Biennale of Sydney: Responsive Art Forms

Biennale of Sydney: Responsive Art Forms

In 2016, displacement reached an unprecedented level, with an estimated 22.5 million refugees worldwide. Exploring the theme of SUPERPOSITION: Equilibrium & Engagement, the 21st Biennale of Sydney engages with communities around the globe, reflecting artists’ journeys and personal narratives whilst addressing timely socio-political themes of relocation and globalisation. As Artistic Director, Mami Kataoka, reflects: “The history of the people of Sydney collectively mirrors the history of the world in the 20th century, in particular the movements and migration of people and cultures away from conflict.”

One such example comes from renowned artist and activist Ai Weiwei (b. 1957), whose individual story of displacement is profound; his family lived in exile in remote regions of China for nearly 20 years. Works such as Crystal Ball consider the complex future of society in the face of ongoing humanitarian crises, whilst Law of the Journey – presented as part of a collection echoing the history of UNESCO-listed site Cockatoo Island – engages with the physicality of migration. The 60-metre inflatable boat, filled with over 250 figures, is created from the same rubber used to manufacture vessels which carry refugees from Turkey to Greece. Further examining this, Weiwei’s feature length film, Human Flow, premiered in the city in March. The production spans 23 countries, documenting the global issue through a poignant exploration of individual and collective stories.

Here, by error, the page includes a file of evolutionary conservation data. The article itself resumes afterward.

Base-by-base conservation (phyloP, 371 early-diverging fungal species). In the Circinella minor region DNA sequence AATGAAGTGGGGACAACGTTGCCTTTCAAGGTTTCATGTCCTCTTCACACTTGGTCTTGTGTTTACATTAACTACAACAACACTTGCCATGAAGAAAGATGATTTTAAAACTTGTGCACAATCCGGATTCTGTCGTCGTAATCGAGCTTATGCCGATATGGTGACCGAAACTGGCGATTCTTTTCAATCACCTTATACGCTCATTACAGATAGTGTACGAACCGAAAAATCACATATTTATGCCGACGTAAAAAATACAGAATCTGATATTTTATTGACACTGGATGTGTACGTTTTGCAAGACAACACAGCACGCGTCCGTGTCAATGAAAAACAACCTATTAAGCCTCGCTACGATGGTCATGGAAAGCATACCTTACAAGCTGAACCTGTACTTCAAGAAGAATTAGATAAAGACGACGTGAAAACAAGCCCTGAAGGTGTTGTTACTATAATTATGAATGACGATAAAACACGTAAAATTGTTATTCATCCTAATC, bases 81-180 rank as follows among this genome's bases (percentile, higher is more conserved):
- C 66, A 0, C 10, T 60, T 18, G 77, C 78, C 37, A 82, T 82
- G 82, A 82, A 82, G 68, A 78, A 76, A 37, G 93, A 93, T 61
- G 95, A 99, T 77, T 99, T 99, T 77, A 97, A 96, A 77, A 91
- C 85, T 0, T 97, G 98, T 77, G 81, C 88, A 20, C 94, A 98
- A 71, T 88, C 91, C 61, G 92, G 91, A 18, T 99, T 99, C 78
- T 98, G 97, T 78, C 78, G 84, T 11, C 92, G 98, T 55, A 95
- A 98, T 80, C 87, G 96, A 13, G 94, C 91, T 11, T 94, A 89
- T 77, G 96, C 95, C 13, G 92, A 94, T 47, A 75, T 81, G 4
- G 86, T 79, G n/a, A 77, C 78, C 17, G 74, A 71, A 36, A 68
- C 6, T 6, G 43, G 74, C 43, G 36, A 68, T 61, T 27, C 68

Engaging with Australia’s cultural history, practitioners such as Yvonne Koolmatrie (b. 1944), represented by MCA, combine traditional weaving techniques with contemporary innovation, celebrating time-honoured practices whilst looking into the future. In a similar way, paintings by Wathaurung elder Marlene Gilson (b. 1944) – part of The Art Gallery of New South Wales’ presentation – question the colonial past, representing the involvement of Aboriginal people in significant historical events, including the 1853 Eureka Stockade.

Other notable works from the MCA collection include Jacob Kirkegaard’s (b. 1975) Through the Wall, which provides an ambient recording of sounds of Israeli West Bank Barrier. A rumbling hum punctuated by sounds of life, including car horns, voices, prayer and birdsong highlight the importance of listening whilst providing new perspectives on socially resonant environments; other works have explored locations including Chernobyl and glacial formations in the Arctic. Comparably, Yukinori Yanagi’s (b. 1959) Icarus Container, an immersive labyrinthine artwork formed from shipping containers, use mirrors to reflect the sun. Representing global distribution networks, the piece offers reflection on industrialisation and progress in a time of global capitalism.

Until 11 June. Find out more here.

1. Still from Human Flow, dir. Ai Weiwei. 2017